Zardari said fight against terrorism is a long struggle with complex challenges requiring a multi-pronged approach combining political, military and development tracks. “Our view is recognised by our partners. To effectively fight terrorism, he said, a special joint meeting of parliament was convened recently, which unanimously adopted a 14-point resolution on the issue bringing the nation together. “We have also made it clear that incursions inside Pakistani territory by foreign forces are not acceptable. “It only undermines the fight against militancy,” he added. He called Pakistan-Saudi Arabia relations exemplary as clearly manifested by the frequency of high-level visits between the two states.
The president said the leadership from both sides have had unanimity on all bilateral, regional and international issues. This is further reflected in the presence of an over one-million-strong Pakistani community in Saudi Arabia who are contributing towards the progress of the Kingdom and adding to the strength of our mutual friendship, he added.
The president said the multi-faceted cooperation between the two countries is firmly based on institutional linkages, and strong trade and commercial ties. Saudi companies have made significant investments in Pakistan in diverse fields. Our bilateral trade currently stands at around $5.7 billion. He recalled that Saudi Arabia always provided assistance to Pakistan in difficult times.
“The Saudi Fund for Development has been playing an important role in financing various uplift projects in Pakistan,” he remarked. Recently, the Board of Investment, in collaboration with the Saudi Arabia General Investment Authority (SAGIA) and the Council of Saudi Chambers, held two investment moots in Riyadh and Jeddah. The conferences were a big success, attended by around 360 traders and industrialists from both sides. To a question about recent US-India nuclear deal, he said, “we have asked for a level playing field by evolving an objective, non-discriminatory and criteria-based approach for peaceful uses of nuclear energy. He said this is important for preventing an arms race and also for the credibility of international non-proliferation regime.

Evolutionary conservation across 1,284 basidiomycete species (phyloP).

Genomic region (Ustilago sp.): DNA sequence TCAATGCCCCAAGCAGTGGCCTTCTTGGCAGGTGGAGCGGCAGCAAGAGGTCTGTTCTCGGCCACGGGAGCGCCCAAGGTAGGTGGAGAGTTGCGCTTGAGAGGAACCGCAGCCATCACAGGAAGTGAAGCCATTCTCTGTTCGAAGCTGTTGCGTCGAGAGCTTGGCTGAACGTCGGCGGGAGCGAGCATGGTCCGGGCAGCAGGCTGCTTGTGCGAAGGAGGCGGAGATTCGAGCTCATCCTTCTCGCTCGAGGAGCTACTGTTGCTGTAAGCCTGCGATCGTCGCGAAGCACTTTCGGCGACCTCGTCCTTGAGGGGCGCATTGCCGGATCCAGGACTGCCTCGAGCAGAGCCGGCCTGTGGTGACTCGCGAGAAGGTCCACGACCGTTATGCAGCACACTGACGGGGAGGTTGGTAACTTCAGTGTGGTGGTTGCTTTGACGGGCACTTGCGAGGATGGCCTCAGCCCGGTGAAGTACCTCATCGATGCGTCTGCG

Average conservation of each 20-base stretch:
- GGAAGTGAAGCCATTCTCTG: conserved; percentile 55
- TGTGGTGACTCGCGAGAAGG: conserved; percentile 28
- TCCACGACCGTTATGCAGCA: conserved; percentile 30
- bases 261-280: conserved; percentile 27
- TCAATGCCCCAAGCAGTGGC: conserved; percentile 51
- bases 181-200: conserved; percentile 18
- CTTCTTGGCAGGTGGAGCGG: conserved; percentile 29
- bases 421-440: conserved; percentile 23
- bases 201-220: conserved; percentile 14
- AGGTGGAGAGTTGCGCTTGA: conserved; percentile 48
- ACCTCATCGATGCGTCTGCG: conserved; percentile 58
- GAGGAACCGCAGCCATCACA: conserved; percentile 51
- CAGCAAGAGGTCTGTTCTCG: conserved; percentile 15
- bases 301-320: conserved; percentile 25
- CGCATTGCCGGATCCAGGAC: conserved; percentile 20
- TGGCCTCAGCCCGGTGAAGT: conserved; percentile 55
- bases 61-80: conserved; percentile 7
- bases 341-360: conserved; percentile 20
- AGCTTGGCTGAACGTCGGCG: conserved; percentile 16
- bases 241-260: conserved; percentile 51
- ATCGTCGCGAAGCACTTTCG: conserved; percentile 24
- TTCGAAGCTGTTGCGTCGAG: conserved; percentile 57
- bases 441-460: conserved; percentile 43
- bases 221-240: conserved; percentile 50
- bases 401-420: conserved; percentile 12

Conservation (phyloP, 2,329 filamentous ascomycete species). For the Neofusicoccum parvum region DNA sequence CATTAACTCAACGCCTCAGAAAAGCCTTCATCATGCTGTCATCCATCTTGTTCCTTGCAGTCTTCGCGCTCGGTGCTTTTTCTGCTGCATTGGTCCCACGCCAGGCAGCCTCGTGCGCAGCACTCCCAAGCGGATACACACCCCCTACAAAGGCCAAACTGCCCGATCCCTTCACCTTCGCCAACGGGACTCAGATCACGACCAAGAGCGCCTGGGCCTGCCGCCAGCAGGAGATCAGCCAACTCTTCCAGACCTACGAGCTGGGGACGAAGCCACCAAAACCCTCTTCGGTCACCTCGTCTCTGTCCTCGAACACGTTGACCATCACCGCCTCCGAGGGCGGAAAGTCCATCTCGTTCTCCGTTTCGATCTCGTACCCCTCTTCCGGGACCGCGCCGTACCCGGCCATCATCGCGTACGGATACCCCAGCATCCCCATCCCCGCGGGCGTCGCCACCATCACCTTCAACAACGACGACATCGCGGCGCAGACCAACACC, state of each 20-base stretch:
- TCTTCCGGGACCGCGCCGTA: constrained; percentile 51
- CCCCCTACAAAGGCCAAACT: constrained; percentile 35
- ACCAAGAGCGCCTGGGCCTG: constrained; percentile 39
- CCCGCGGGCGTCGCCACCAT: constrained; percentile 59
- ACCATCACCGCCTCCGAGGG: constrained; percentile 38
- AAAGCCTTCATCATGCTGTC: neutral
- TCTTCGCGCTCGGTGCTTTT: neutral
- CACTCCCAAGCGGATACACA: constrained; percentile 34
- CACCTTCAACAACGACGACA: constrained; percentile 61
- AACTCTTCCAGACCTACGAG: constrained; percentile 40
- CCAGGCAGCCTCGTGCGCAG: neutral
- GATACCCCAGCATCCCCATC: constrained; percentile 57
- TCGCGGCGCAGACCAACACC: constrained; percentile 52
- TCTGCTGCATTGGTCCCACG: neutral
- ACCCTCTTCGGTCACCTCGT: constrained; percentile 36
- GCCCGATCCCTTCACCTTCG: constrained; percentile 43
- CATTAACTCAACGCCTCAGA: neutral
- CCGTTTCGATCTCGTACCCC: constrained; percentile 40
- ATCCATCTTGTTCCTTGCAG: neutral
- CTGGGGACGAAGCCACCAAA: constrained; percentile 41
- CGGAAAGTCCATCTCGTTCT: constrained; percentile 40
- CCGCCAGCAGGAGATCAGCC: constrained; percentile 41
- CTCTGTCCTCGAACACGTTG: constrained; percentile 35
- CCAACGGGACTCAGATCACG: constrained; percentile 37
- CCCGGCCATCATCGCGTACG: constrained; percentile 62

He assured that notwithstanding the grave implications of the discriminatory agreement, Pakistan would continue to act with responsibility and would not enter into an arms race. “However, we will neither be oblivious to our security requirements nor to the needs of our economic development,” the president added.
Discussing the internal political situation, he said he was sure that since the PPP and the PML-N had come together after a great struggle for democracy and, having learnt a lot from their past mistakes, better counsel would definitely prevail while resolving all the issues.
To a question, the president said, “we had agreed in the ‘Charter of Democracy’ that the defence budget would be placed in parliament. Honouring this commitment, we presented the defence budget in parliament for the first time this year”. Likewise, we had agreed in the CoD that the all-important Public Accounts Committee of parliament, which served as watchdog over the government would be headed by an MP of the opposition. Honouring this commitment, an opposition MP has been made the chairman of the parliament’s Public Accounts Committee. He said as far as the future of the former president Pervez Musharraf is concerned, it would be decided by the parliament. “However, let me also add that we do not believe in taking revenge. We believe that democracy is the best revenge,” he added.